At the present time, the following subjects are available with the number of reference books that are available for that subject:  Art (23); Business (47); Food & Beverage (6); Bilingual Dictionaries (18); Biographies (45); Dictionaries (10); Encyclopedias (6); Quotations (10); Geography (22); History (70); Language (26); Law (11); Literature (35); Medicine (35); Music (9); Philosophy (23); Psychology (21); Religion (18); Science (60); Social Sciences (121); and Technology (19).

 Try it!  You’ll like it!                                                                                                                J.A.S.

Research – Interlibrary Loan

Research – Interlibrary Loan

Can’t find the research material you need in Forsyth? Check out Interlibrary Loan.  If you are a faculty or staff member, or a student living in the Hays area, you can place a request by doing one of the following:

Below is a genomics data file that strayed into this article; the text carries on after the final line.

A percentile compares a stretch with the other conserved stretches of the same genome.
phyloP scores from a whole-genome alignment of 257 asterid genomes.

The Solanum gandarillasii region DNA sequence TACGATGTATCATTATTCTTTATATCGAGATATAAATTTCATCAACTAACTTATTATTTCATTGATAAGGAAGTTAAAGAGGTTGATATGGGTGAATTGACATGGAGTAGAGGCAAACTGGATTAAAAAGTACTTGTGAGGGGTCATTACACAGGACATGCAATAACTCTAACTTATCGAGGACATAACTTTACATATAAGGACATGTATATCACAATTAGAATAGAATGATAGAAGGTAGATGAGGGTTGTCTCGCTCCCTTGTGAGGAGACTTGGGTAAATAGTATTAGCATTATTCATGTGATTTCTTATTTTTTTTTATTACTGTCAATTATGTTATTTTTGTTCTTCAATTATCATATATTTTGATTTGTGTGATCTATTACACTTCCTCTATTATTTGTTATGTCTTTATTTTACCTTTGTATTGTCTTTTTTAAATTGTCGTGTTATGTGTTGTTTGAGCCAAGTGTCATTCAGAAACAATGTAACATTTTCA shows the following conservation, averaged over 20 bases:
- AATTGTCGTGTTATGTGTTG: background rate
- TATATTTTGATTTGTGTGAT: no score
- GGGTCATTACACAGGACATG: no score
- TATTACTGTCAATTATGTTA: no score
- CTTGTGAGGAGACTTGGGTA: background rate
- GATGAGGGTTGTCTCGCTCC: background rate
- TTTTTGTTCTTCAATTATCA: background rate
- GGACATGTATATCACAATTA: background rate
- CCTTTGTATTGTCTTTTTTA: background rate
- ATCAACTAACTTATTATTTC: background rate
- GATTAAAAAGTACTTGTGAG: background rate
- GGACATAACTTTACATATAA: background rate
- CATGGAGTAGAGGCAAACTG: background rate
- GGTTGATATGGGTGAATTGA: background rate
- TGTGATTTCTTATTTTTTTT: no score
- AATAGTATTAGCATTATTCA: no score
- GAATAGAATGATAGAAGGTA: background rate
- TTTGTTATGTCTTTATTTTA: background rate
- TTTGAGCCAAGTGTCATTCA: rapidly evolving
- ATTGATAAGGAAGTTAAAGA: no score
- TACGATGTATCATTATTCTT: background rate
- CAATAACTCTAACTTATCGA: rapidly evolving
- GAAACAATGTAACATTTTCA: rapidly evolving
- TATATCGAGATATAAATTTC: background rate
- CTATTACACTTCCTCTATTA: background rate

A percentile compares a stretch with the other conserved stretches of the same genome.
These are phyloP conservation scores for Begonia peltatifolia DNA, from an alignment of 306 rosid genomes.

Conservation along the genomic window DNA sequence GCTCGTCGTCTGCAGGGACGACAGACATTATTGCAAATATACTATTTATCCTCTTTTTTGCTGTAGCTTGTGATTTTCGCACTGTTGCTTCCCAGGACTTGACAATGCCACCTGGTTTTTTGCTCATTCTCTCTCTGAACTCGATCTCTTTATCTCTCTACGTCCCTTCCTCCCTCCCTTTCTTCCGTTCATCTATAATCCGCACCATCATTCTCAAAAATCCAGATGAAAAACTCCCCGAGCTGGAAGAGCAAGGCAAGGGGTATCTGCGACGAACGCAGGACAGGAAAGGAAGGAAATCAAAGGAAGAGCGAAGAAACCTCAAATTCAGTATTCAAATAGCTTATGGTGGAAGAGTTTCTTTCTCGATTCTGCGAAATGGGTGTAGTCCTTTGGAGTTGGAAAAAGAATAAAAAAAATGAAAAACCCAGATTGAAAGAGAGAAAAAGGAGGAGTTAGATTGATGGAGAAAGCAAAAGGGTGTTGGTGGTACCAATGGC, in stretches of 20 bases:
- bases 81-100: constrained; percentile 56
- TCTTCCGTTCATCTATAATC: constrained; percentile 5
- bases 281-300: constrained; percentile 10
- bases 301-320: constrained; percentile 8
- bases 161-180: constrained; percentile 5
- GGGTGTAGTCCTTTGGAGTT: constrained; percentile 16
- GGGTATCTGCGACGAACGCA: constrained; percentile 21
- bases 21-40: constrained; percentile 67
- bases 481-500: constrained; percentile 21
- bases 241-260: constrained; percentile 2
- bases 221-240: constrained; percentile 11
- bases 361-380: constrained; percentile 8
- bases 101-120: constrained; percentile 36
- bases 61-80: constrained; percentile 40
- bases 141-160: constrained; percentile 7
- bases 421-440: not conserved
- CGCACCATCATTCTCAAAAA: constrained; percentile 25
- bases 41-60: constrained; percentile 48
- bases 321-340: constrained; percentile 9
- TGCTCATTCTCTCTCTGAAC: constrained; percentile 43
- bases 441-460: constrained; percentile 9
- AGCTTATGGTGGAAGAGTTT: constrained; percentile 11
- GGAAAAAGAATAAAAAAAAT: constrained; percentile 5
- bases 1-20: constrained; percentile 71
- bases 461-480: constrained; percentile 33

1). Locating the Interlibrary Loan request forms found on the ILL department’s web page

2). Submitting an online book request through the WorldCat database

Choose the ILL icon tab above your results.  Then fill out all the required fields and click submit.  You will be notified when the item arrives.  Look for an email from the Interlibrary Loan department.

3). E-mailing a list of requests to iloan@fhsu.edu

OR, you can  .  .  . COME VISIT US!!

Please do not wait until the last minute!!  Obtaining materials from another library may take anywhere from a couple of days to 10 days depending on which library owns what you need.

Books come either via our instate courier system or via the US Postal service.

Articles usually arrive electronically and are posted to our document delivery web service.  It is easy to retrieve them: